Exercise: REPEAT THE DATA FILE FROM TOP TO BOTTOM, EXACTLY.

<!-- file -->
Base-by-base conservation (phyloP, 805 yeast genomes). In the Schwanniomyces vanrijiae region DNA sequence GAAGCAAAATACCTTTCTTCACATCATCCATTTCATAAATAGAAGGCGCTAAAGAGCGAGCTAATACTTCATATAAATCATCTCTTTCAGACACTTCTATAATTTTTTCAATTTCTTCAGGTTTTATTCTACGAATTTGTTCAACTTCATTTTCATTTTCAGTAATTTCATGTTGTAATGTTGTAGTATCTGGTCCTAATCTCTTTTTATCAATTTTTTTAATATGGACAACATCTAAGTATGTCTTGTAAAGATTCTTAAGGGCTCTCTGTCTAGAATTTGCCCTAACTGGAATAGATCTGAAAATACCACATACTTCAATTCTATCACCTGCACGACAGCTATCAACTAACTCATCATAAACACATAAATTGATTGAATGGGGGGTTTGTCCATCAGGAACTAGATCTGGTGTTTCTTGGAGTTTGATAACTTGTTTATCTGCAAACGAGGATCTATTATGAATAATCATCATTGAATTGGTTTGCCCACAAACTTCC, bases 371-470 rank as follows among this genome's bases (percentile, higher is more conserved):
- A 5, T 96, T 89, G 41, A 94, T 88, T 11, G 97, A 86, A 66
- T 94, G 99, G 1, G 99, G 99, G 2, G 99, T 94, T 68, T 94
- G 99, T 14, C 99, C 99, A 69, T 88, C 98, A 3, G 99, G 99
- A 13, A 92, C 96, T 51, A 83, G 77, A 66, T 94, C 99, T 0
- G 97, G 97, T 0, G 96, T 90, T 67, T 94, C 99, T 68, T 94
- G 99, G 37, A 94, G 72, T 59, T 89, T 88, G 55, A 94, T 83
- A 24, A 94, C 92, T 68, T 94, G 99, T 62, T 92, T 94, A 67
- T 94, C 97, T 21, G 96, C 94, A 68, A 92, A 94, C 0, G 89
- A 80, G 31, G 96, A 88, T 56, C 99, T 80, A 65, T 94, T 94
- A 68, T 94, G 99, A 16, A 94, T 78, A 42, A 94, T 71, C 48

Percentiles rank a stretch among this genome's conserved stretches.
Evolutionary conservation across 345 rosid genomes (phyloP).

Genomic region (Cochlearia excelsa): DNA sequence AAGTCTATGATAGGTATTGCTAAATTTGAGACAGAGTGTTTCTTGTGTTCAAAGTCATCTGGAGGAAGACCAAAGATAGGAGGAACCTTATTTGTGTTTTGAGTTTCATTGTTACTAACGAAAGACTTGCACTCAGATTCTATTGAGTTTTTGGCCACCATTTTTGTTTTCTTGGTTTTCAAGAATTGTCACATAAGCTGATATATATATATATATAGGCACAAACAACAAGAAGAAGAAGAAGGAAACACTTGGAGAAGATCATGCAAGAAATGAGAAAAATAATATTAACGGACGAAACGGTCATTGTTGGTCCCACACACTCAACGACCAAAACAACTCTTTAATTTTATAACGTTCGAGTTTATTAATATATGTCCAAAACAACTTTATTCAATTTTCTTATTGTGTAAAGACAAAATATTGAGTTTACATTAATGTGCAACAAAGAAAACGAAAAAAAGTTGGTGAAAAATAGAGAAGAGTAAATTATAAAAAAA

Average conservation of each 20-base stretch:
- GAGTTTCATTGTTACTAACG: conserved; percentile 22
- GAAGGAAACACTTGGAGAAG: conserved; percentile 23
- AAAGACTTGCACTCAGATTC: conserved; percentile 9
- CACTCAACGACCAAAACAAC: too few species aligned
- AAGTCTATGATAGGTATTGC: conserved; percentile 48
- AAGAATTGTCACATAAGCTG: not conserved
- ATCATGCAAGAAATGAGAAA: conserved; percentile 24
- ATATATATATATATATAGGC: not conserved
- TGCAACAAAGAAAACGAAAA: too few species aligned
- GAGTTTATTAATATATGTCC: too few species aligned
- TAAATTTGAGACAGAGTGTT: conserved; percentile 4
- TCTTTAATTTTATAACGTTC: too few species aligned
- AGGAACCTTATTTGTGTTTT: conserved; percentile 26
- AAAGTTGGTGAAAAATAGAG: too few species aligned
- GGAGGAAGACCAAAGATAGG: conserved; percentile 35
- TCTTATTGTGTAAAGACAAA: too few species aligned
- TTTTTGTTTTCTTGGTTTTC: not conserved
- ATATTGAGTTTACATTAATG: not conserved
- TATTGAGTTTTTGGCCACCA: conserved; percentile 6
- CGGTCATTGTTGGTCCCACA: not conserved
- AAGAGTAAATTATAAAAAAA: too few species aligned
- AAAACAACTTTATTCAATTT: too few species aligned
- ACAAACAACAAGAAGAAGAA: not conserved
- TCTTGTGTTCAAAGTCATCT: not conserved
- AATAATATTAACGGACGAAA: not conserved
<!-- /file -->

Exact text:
Base-by-base conservation (phyloP, 805 yeast genomes). In the Schwanniomyces vanrijiae region DNA sequence GAAGCAAAATACCTTTCTTCACATCATCCATTTCATAAATAGAAGGCGCTAAAGAGCGAGCTAATACTTCATATAAATCATCTCTTTCAGACACTTCTATAATTTTTTCAATTTCTTCAGGTTTTATTCTACGAATTTGTTCAACTTCATTTTCATTTTCAGTAATTTCATGTTGTAATGTTGTAGTATCTGGTCCTAATCTCTTTTTATCAATTTTTTTAATATGGACAACATCTAAGTATGTCTTGTAAAGATTCTTAAGGGCTCTCTGTCTAGAATTTGCCCTAACTGGAATAGATCTGAAAATACCACATACTTCAATTCTATCACCTGCACGACAGCTATCAACTAACTCATCATAAACACATAAATTGATTGAATGGGGGGTTTGTCCATCAGGAACTAGATCTGGTGTTTCTTGGAGTTTGATAACTTGTTTATCTGCAAACGAGGATCTATTATGAATAATCATCATTGAATTGGTTTGCCCACAAACTTCC, bases 371-470 rank as follows among this genome's bases (percentile, higher is more conserved):
- A 5, T 96, T 89, G 41, A 94, T 88, T 11, G 97, A 86, A 66
- T 94, G 99, G 1, G 99, G 99, G 2, G 99, T 94, T 68, T 94
- G 99, T 14, C 99, C 99, A 69, T 88, C 98, A 3, G 99, G 99
- A 13, A 92, C 96, T 51, A 83, G 77, A 66, T 94, C 99, T 0
- G 97, G 97, T 0, G 96, T 90, T 67, T 94, C 99, T 68, T 94
- G 99, G 37, A 94, G 72, T 59, T 89, T 88, G 55, A 94, T 83
- A 24, A 94, C 92, T 68, T 94, G 99, T 62, T 92, T 94, A 67
- T 94, C 97, T 21, G 96, C 94, A 68, A 92, A 94, C 0, G 89
- A 80, G 31, G 96, A 88, T 56, C 99, T 80, A 65, T 94, T 94
- A 68, T 94, G 99, A 16, A 94, T 78, A 42, A 94, T 71, C 48

Percentiles rank a stretch among this genome's conserved stretches.
Evolutionary conservation across 345 rosid genomes (phyloP).

Genomic region (Cochlearia excelsa): DNA sequence AAGTCTATGATAGGTATTGCTAAATTTGAGACAGAGTGTTTCTTGTGTTCAAAGTCATCTGGAGGAAGACCAAAGATAGGAGGAACCTTATTTGTGTTTTGAGTTTCATTGTTACTAACGAAAGACTTGCACTCAGATTCTATTGAGTTTTTGGCCACCATTTTTGTTTTCTTGGTTTTCAAGAATTGTCACATAAGCTGATATATATATATATATAGGCACAAACAACAAGAAGAAGAAGAAGGAAACACTTGGAGAAGATCATGCAAGAAATGAGAAAAATAATATTAACGGACGAAACGGTCATTGTTGGTCCCACACACTCAACGACCAAAACAACTCTTTAATTTTATAACGTTCGAGTTTATTAATATATGTCCAAAACAACTTTATTCAATTTTCTTATTGTGTAAAGACAAAATATTGAGTTTACATTAATGTGCAACAAAGAAAACGAAAAAAAGTTGGTGAAAAATAGAGAAGAGTAAATTATAAAAAAA

Average conservation of each 20-base stretch:
- GAGTTTCATTGTTACTAACG: conserved; percentile 22
- GAAGGAAACACTTGGAGAAG: conserved; percentile 23
- AAAGACTTGCACTCAGATTC: conserved; percentile 9
- CACTCAACGACCAAAACAAC: too few species aligned
- AAGTCTATGATAGGTATTGC: conserved; percentile 48
- AAGAATTGTCACATAAGCTG: not conserved
- ATCATGCAAGAAATGAGAAA: conserved; percentile 24
- ATATATATATATATATAGGC: not conserved
- TGCAACAAAGAAAACGAAAA: too few species aligned
- GAGTTTATTAATATATGTCC: too few species aligned
- TAAATTTGAGACAGAGTGTT: conserved; percentile 4
- TCTTTAATTTTATAACGTTC: too few species aligned
- AGGAACCTTATTTGTGTTTT: conserved; percentile 26
- AAAGTTGGTGAAAAATAGAG: too few species aligned
- GGAGGAAGACCAAAGATAGG: conserved; percentile 35
- TCTTATTGTGTAAAGACAAA: too few species aligned
- TTTTTGTTTTCTTGGTTTTC: not conserved
- ATATTGAGTTTACATTAATG: not conserved
- TATTGAGTTTTTGGCCACCA: conserved; percentile 6
- CGGTCATTGTTGGTCCCACA: not conserved
- AAGAGTAAATTATAAAAAAA: too few species aligned
- AAAACAACTTTATTCAATTT: too few species aligned
- ACAAACAACAAGAAGAAGAA: not conserved
- TCTTGTGTTCAAAGTCATCT: not conserved
- AATAATATTAACGGACGAAA: not conserved